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Innovate or lose your job

Business, Company Strategy, Economics, Environment, Sustainability
By John Richardson on 05-Aug-2008

Continuing my environmental theme, I’ve been musing over building a new training course around helping companies help their employees to think outside the box. This is a tough task in certain companies and cultures.

As Benjamin Franklin so wisely said, “insanity is doing the same things over and over, and expecting a different result.”

So employees at every level in every chemicals company need to keep up-to-date with
the rapidly shifting environmental agenda from product development to legislation.

A starting point might be reading Doris de Guzman’s excellent blog, Green Chemicals. This focuses on all the renewable, or maybe less unrenewable, products out there.

But navigating the mountain of information – and of course sorting the truth from the fiction – requires a special set of skills.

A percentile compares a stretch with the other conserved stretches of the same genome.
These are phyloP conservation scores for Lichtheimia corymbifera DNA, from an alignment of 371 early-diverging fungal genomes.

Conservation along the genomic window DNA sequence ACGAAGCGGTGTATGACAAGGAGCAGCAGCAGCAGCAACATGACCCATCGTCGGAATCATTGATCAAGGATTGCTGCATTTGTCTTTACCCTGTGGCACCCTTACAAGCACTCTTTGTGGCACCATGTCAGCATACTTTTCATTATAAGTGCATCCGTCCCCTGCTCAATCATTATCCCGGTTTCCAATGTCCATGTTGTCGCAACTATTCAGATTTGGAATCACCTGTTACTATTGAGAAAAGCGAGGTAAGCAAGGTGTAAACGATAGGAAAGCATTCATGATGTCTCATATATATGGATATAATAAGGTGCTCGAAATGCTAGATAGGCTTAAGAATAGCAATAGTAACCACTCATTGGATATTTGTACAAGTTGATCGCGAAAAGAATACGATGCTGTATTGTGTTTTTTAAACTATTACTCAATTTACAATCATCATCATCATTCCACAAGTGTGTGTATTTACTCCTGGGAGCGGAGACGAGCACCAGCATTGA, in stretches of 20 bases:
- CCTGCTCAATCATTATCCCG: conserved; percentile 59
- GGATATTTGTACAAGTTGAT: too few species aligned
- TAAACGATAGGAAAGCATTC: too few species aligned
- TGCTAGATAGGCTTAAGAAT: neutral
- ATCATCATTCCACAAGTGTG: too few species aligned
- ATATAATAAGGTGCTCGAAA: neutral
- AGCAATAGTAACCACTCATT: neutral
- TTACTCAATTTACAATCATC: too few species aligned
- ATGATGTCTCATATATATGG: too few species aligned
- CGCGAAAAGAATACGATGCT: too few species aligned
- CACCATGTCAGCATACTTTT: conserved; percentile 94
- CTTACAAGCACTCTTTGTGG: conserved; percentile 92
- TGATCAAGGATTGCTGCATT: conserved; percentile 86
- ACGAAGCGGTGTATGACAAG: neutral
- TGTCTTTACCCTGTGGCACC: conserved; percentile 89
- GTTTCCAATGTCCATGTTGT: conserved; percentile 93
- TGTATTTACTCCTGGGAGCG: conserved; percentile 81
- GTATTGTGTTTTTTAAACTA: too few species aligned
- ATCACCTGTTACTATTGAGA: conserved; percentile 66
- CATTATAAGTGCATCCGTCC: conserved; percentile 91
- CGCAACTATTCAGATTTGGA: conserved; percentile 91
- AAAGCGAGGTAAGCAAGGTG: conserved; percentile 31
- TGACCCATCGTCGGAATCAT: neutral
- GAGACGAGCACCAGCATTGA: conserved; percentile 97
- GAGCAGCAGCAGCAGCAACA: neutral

You then need to put this knowledge into practice by proactively redefining your job role to take advantage of the green revolution.

Whether you are a chemicals engineer, a sales and marketing, an IT or an admin expert- whatever – every aspect of every business will be reshaped by the environmental crisis. There is career-progression to be achieved by making yourself more useful.

And if you are a CEO you need to manage this knowledge effectively – e.g. by making sure it doesn’t fly to the door when your top staff get headhunted.

You, of course, also need to have the right leadership qualities to make sure strategy is both developed and implemented. Victor Newman – the knowledge activist – gives some interesting ideas on these themes.

Ultimately – and I really feel there is no turning back – it might be a case of innovate or lose your job. The old ways of doing things won’t keep companies in business for much longer.

Anybody in their late 40s or older might not need to worry as retirement, or a nice fat redundancy pay-off, could arrive before the unmentionable finally hits the revolving air-cooling device.

But for those who are younger, dramatic changes in legislation – and in the way the climate is behaving – seem inevitable during their working lives.

There is also the problem of depleting oil and gas reserves and rapidly rising and competiing sources of demand. An article from Joe Kamalick highlights these issues when he examines shale gas in the US.

Watch this space for more discussion on this new training programme – and on what companies are already doing to fill the environmnental knowledge and expertise void.